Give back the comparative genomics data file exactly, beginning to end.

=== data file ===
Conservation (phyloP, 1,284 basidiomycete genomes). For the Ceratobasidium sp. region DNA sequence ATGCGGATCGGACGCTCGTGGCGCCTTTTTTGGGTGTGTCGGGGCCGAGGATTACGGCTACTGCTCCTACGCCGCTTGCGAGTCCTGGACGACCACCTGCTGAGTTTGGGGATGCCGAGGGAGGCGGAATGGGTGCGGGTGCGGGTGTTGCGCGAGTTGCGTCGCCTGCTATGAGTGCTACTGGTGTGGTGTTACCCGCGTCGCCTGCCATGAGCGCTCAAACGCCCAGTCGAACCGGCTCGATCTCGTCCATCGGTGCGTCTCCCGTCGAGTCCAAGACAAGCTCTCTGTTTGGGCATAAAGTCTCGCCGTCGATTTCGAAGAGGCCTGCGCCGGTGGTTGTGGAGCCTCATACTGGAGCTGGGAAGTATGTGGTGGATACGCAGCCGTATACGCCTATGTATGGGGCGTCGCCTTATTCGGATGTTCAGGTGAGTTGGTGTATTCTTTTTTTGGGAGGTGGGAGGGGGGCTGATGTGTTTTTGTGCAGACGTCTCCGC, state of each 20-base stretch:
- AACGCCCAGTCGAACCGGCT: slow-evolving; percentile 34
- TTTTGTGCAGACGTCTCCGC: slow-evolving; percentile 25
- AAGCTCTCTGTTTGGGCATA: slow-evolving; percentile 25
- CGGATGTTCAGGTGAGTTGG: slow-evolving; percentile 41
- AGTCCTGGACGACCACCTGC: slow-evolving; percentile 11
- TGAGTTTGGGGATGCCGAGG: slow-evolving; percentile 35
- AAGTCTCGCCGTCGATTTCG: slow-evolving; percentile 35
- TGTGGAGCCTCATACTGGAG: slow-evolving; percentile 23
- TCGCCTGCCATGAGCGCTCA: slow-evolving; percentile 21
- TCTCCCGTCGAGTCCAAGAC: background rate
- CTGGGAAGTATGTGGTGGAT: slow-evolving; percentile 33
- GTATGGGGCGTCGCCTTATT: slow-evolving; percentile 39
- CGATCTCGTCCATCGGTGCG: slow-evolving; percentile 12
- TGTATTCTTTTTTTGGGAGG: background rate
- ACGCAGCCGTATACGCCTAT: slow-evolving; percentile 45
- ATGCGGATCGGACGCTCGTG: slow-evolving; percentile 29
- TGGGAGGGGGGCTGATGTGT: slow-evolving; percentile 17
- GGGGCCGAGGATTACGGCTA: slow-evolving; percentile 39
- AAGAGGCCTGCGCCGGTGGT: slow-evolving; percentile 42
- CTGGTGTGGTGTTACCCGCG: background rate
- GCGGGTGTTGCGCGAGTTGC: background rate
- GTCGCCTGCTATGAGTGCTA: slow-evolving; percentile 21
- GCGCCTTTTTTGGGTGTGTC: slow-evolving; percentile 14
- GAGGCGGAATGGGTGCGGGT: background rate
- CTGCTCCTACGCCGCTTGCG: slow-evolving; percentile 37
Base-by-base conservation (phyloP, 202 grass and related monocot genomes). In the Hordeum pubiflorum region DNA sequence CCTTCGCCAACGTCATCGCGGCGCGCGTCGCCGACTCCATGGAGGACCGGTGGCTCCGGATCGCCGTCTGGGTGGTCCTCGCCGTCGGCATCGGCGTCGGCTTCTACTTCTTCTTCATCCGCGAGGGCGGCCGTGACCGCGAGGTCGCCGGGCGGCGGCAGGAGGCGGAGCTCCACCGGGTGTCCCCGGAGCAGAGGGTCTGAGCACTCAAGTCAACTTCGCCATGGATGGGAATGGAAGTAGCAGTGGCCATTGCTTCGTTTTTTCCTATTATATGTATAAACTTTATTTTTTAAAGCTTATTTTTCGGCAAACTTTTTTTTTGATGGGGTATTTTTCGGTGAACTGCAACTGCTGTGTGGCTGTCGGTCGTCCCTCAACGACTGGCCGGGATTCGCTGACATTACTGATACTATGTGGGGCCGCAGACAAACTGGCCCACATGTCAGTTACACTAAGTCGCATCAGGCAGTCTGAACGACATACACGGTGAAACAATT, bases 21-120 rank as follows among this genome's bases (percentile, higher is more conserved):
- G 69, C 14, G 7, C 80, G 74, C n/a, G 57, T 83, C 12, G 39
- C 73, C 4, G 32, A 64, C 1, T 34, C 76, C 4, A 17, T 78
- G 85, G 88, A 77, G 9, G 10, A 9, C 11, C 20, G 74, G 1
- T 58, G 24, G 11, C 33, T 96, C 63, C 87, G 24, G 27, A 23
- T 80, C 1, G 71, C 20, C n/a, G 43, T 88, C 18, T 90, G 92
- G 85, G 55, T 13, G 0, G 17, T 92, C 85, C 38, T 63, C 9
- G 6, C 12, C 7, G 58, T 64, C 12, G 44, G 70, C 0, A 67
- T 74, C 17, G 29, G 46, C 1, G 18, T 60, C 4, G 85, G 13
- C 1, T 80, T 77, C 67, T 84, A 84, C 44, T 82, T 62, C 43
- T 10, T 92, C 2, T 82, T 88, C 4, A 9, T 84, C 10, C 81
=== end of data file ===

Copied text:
Conservation (phyloP, 1,284 basidiomycete genomes). For the Ceratobasidium sp. region DNA sequence ATGCGGATCGGACGCTCGTGGCGCCTTTTTTGGGTGTGTCGGGGCCGAGGATTACGGCTACTGCTCCTACGCCGCTTGCGAGTCCTGGACGACCACCTGCTGAGTTTGGGGATGCCGAGGGAGGCGGAATGGGTGCGGGTGCGGGTGTTGCGCGAGTTGCGTCGCCTGCTATGAGTGCTACTGGTGTGGTGTTACCCGCGTCGCCTGCCATGAGCGCTCAAACGCCCAGTCGAACCGGCTCGATCTCGTCCATCGGTGCGTCTCCCGTCGAGTCCAAGACAAGCTCTCTGTTTGGGCATAAAGTCTCGCCGTCGATTTCGAAGAGGCCTGCGCCGGTGGTTGTGGAGCCTCATACTGGAGCTGGGAAGTATGTGGTGGATACGCAGCCGTATACGCCTATGTATGGGGCGTCGCCTTATTCGGATGTTCAGGTGAGTTGGTGTATTCTTTTTTTGGGAGGTGGGAGGGGGGCTGATGTGTTTTTGTGCAGACGTCTCCGC, state of each 20-base stretch:
- AACGCCCAGTCGAACCGGCT: slow-evolving; percentile 34
- TTTTGTGCAGACGTCTCCGC: slow-evolving; percentile 25
- AAGCTCTCTGTTTGGGCATA: slow-evolving; percentile 25
- CGGATGTTCAGGTGAGTTGG: slow-evolving; percentile 41
- AGTCCTGGACGACCACCTGC: slow-evolving; percentile 11
- TGAGTTTGGGGATGCCGAGG: slow-evolving; percentile 35
- AAGTCTCGCCGTCGATTTCG: slow-evolving; percentile 35
- TGTGGAGCCTCATACTGGAG: slow-evolving; percentile 23
- TCGCCTGCCATGAGCGCTCA: slow-evolving; percentile 21
- TCTCCCGTCGAGTCCAAGAC: background rate
- CTGGGAAGTATGTGGTGGAT: slow-evolving; percentile 33
- GTATGGGGCGTCGCCTTATT: slow-evolving; percentile 39
- CGATCTCGTCCATCGGTGCG: slow-evolving; percentile 12
- TGTATTCTTTTTTTGGGAGG: background rate
- ACGCAGCCGTATACGCCTAT: slow-evolving; percentile 45
- ATGCGGATCGGACGCTCGTG: slow-evolving; percentile 29
- TGGGAGGGGGGCTGATGTGT: slow-evolving; percentile 17
- GGGGCCGAGGATTACGGCTA: slow-evolving; percentile 39
- AAGAGGCCTGCGCCGGTGGT: slow-evolving; percentile 42
- CTGGTGTGGTGTTACCCGCG: background rate
- GCGGGTGTTGCGCGAGTTGC: background rate
- GTCGCCTGCTATGAGTGCTA: slow-evolving; percentile 21
- GCGCCTTTTTTGGGTGTGTC: slow-evolving; percentile 14
- GAGGCGGAATGGGTGCGGGT: background rate
- CTGCTCCTACGCCGCTTGCG: slow-evolving; percentile 37
Base-by-base conservation (phyloP, 202 grass and related monocot genomes). In the Hordeum pubiflorum region DNA sequence CCTTCGCCAACGTCATCGCGGCGCGCGTCGCCGACTCCATGGAGGACCGGTGGCTCCGGATCGCCGTCTGGGTGGTCCTCGCCGTCGGCATCGGCGTCGGCTTCTACTTCTTCTTCATCCGCGAGGGCGGCCGTGACCGCGAGGTCGCCGGGCGGCGGCAGGAGGCGGAGCTCCACCGGGTGTCCCCGGAGCAGAGGGTCTGAGCACTCAAGTCAACTTCGCCATGGATGGGAATGGAAGTAGCAGTGGCCATTGCTTCGTTTTTTCCTATTATATGTATAAACTTTATTTTTTAAAGCTTATTTTTCGGCAAACTTTTTTTTTGATGGGGTATTTTTCGGTGAACTGCAACTGCTGTGTGGCTGTCGGTCGTCCCTCAACGACTGGCCGGGATTCGCTGACATTACTGATACTATGTGGGGCCGCAGACAAACTGGCCCACATGTCAGTTACACTAAGTCGCATCAGGCAGTCTGAACGACATACACGGTGAAACAATT, bases 21-120 rank as follows among this genome's bases (percentile, higher is more conserved):
- G 69, C 14, G 7, C 80, G 74, C n/a, G 57, T 83, C 12, G 39
- C 73, C 4, G 32, A 64, C 1, T 34, C 76, C 4, A 17, T 78
- G 85, G 88, A 77, G 9, G 10, A 9, C 11, C 20, G 74, G 1
- T 58, G 24, G 11, C 33, T 96, C 63, C 87, G 24, G 27, A 23
- T 80, C 1, G 71, C 20, C n/a, G 43, T 88, C 18, T 90, G 92
- G 85, G 55, T 13, G 0, G 17, T 92, C 85, C 38, T 63, C 9
- G 6, C 12, C 7, G 58, T 64, C 12, G 44, G 70, C 0, A 67
- T 74, C 17, G 29, G 46, C 1, G 18, T 60, C 4, G 85, G 13
- C 1, T 80, T 77, C 67, T 84, A 84, C 44, T 82, T 62, C 43
- T 10, T 92, C 2, T 82, T 88, C 4, A 9, T 84, C 10, C 81